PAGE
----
Steve Z.

    “Only the pure in heart can make a good soup.”
    ― Ludwig van Beethoven
  • Post #9 - May 12th, 2009, 1:10 pm
    Post #9 - May 12th, 2009, 1:10 pm Post #9 - May 12th, 2009, 1:10 pm
    Man does not live on the east coast of South Florida alone.

    On Seinfeld, Jack Klompas tells Jerry he has to "...drive Doris over to Naples" from Boca.

    If that ever happens to any reader here, he would be well-served by taking Hwy. 41 west (runs parallel to Alligator Alley a few miles south) to Hwy. 29, then south about 10 miles to Everglades City for the freshest, biggest & most succulent stone crabs in the USA.

    Grimm's Stonecrab, like many of the other stone crab establishments, sits on the shore of one of the inlets, and they do a brisk business selling three different sizes of stones to be eaten under the canopies at picnic tables. They're not cheap (usually in the teens per pound--enough stones to stuff four people runs me ~$70) but with their famous honey mustard sauce, it's a combination hard to beat. Yum. To go, there's a Circle K around the corner with cheap styrofoam coolers & plenty o'ice.

    I have to drive from Tampa once a year to visit a client in Miami, and a quick visit to Grimm's really paves the way for good conversation and eventually, sales.

    Don't miss it in season, between October 15 & May 15.

    Grimm's Stone Crab, Inc.
    205 Copeland Ave. N.
    Everglades City, FL 34139
    (239) 695-3222
  • Post #10 - May 12th, 2009, 1:14 pm
    Post #10 - May 12th, 2009, 1:14 pm Post #10 - May 12th, 2009, 1:14 pm
    jnm123 wrote:Man does not live on the east coast of South Florida alone.


    This is very true. I'm working on a substantial post about my recent trip to the Tampa Bay area. There is a lot to like about that area, although there are no Jewish delis there to speak of, either.
    Steve Z.

    “Only the pure in heart can make a good soup.”
    ― Ludwig van Beethoven
  • Post #11 - May 18th, 2009, 12:11 am
    Post #11 - May 18th, 2009, 12:11 am Post #11 - May 18th, 2009, 12:11 am
    Full details coming soon, but here's where we/I hit:

    Thursday: Enriqueta's Sandwich Shop, Seafood World
    Friday: Sage Bagels, Robert Is Here, Michael's Genuine Food and Drink
    Saturday: Versailles, Roth's New River Groves, Naoe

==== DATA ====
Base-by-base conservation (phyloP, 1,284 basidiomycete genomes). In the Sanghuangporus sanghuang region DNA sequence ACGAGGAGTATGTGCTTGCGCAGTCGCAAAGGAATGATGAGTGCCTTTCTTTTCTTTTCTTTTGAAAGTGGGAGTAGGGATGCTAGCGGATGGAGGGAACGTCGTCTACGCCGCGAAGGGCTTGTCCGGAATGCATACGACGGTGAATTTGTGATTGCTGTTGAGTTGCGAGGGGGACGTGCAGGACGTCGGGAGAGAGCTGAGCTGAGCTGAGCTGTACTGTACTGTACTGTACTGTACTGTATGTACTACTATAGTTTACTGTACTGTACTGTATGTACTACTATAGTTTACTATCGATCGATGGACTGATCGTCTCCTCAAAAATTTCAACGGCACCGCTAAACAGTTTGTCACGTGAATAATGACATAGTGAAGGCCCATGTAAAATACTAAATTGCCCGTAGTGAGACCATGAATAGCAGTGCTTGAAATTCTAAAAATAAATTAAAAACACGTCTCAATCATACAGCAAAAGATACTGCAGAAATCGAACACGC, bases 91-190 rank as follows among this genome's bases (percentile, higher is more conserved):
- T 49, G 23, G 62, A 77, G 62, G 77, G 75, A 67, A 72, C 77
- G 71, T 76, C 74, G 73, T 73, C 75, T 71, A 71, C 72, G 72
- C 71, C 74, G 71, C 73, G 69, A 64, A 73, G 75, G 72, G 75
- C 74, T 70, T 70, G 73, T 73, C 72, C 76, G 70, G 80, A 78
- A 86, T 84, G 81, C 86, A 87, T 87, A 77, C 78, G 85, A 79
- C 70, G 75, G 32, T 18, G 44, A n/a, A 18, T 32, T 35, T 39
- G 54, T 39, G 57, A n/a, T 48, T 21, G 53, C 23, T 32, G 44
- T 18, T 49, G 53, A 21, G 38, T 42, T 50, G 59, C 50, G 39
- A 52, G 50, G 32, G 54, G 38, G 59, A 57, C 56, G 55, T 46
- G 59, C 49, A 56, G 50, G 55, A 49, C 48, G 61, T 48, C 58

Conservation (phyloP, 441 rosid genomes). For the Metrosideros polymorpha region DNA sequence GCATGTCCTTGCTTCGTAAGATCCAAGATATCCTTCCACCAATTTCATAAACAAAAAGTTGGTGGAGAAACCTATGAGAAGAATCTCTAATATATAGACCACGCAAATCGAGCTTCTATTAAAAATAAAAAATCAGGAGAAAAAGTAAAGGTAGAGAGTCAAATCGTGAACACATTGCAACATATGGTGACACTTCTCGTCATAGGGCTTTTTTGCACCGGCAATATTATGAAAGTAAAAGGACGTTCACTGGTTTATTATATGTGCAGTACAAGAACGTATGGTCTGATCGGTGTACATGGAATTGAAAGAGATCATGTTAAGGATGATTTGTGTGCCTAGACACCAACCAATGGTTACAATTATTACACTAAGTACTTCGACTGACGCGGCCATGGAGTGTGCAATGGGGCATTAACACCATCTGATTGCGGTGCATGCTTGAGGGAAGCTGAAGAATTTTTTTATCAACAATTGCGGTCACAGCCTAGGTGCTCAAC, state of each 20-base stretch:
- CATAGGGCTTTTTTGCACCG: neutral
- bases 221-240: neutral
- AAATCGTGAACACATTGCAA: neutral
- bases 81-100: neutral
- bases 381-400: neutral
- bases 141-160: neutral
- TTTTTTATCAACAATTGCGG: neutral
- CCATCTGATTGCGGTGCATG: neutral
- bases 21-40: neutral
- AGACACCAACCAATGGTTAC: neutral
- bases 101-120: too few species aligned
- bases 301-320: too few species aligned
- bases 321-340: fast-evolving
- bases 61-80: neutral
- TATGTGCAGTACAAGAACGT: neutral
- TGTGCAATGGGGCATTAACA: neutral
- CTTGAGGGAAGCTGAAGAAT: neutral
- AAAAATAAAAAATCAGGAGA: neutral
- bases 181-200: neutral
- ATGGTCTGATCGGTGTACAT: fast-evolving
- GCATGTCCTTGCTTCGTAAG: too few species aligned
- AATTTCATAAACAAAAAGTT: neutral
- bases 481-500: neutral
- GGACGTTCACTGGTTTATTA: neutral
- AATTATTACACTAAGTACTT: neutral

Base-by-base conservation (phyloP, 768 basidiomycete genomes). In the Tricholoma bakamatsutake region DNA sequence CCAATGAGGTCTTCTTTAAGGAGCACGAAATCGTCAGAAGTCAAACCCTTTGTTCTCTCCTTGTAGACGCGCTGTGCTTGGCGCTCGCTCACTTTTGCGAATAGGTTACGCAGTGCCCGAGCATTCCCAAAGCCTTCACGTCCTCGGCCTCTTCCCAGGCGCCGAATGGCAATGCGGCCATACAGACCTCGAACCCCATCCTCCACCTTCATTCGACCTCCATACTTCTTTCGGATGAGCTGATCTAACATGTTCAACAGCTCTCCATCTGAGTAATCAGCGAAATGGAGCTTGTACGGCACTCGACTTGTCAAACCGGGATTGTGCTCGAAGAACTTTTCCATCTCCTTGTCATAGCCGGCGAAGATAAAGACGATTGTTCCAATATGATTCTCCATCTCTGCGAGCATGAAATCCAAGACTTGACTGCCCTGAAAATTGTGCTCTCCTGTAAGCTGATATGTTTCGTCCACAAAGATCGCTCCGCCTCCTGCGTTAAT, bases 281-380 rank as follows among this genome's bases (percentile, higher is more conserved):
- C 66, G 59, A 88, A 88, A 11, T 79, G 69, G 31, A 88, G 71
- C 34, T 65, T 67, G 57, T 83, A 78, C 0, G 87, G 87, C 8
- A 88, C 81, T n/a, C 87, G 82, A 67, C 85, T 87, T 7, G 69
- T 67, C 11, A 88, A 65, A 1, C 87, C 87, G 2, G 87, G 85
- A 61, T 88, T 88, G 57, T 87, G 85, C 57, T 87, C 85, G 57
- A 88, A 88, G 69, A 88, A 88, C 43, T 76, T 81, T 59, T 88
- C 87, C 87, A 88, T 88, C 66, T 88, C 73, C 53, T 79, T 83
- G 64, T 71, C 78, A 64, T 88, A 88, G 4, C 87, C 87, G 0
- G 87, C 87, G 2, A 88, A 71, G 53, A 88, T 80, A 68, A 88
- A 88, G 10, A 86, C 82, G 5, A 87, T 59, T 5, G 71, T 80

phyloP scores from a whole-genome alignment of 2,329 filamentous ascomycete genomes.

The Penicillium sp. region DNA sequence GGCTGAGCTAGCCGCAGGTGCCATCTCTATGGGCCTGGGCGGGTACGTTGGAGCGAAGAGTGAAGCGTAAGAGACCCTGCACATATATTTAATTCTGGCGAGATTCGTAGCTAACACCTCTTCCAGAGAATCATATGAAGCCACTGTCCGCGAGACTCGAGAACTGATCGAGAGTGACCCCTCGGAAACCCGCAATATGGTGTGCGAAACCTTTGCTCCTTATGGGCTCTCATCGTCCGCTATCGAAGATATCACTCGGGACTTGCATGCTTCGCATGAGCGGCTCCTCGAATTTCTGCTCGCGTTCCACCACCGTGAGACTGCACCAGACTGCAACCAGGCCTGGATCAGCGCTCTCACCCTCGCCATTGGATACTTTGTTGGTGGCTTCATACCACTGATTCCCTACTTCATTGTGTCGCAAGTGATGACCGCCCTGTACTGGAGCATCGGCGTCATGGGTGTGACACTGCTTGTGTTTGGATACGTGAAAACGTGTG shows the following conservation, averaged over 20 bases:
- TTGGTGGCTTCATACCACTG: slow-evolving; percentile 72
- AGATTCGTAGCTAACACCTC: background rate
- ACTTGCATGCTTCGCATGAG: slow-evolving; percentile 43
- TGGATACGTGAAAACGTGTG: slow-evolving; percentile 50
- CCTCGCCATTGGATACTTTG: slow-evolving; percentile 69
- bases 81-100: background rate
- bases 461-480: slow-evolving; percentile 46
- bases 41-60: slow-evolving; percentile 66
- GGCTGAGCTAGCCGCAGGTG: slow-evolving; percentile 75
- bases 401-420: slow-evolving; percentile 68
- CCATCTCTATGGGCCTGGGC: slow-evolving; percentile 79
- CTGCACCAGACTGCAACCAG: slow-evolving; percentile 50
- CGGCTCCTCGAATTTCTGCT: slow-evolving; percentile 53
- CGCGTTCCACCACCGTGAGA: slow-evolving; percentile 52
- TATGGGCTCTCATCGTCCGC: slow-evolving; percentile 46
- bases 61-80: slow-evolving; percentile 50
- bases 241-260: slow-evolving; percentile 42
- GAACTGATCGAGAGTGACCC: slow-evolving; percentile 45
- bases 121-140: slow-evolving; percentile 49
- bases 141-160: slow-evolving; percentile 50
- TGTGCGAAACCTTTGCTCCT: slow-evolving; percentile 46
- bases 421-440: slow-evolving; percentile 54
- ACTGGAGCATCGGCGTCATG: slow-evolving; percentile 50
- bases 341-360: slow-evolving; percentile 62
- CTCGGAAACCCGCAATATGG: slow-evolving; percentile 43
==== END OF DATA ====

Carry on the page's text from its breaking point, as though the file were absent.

Sunday: Le Tub

    Non-food related, we also made it to Vizcaya and I made it to the fruit and spice park. And, of course, spent some time relaxing pool/beachside. There weren't really any losers among the places we went, but the real highlights for me were Michael's, the pie from Roth's, and Naoe.
    Ed Fisher
    my chicago food photos

    RIP LTH.
  • Post #12 - May 22nd, 2009, 11:06 am
    Post #12 - May 22nd, 2009, 11:06 am Post #12 - May 22nd, 2009, 11:06 am
    Enriqueta's:
    Image

    Excellent tostones, with the standard mojo sauce (unshown)
    Image

    Tortilla especial
    Image

    Pan con bistec especial
    Image

    We were both very happy. I also now understand why people bemoan the lack of cuban bread in Chicago. The flakiness of the outer layers when pressed was pretty unique, like a combination pie crust/bread. While we were there, we saw more than a couple orders of the daily special -- seafood paella -- going by, and it was an impressive looking dish. Whether it was good, I dunno. Lots of cops, lots of spanish being spoken, and the staff's grasp of English is hit or miss. But, we'd go back if we were in Miami again.

    Enriqueta's
    2830 NE 2nd Ave
    Miami, FL
    (305) 573-4681
    Mon-Fri. 6:00 a.m. - 4:00 p.m.
    Sat. 6:00 a.m. - 2:00 p.m.
    Ed Fisher
    my chicago food photos

    RIP LTH.
  • Post #13 - May 25th, 2009, 7:38 pm
    Post #13 - May 25th, 2009, 7:38 pm Post #13 - May 25th, 2009, 7:38 pm
    A few other Miami-area foodstuffs, click for larger if you want:

    Le Tub:
    We tried to go to Tap Tap for lunch on Sunday, before our flight, but I'd misremembered their hours -- dinner only. We ended up at Le Tub, since it was on the way to the airport and was recommended by a few different people. Coincidentally, like Great Lake, they were the recipient of one of Alan Richman's Best * in America nods, a few years ago, for the burger. It's a nice space, with a cultivated dive atmosphere, on the intercoastal waterway. It's not cheap: $11 gets you a 13 ounce (yeah, seriously) burger, add $0.50 for american or $1 for swiss cheese. $5 for a large fry to share. Anyway, the burger was quite good, tasting a lot like a backyard burger -- simply seasoned, not too tightly packed, and grilled exactly to order. Is it the best burger in America? I don't know, but probably not. That said, if I lived in south florida I'd have this burger again. It was very good.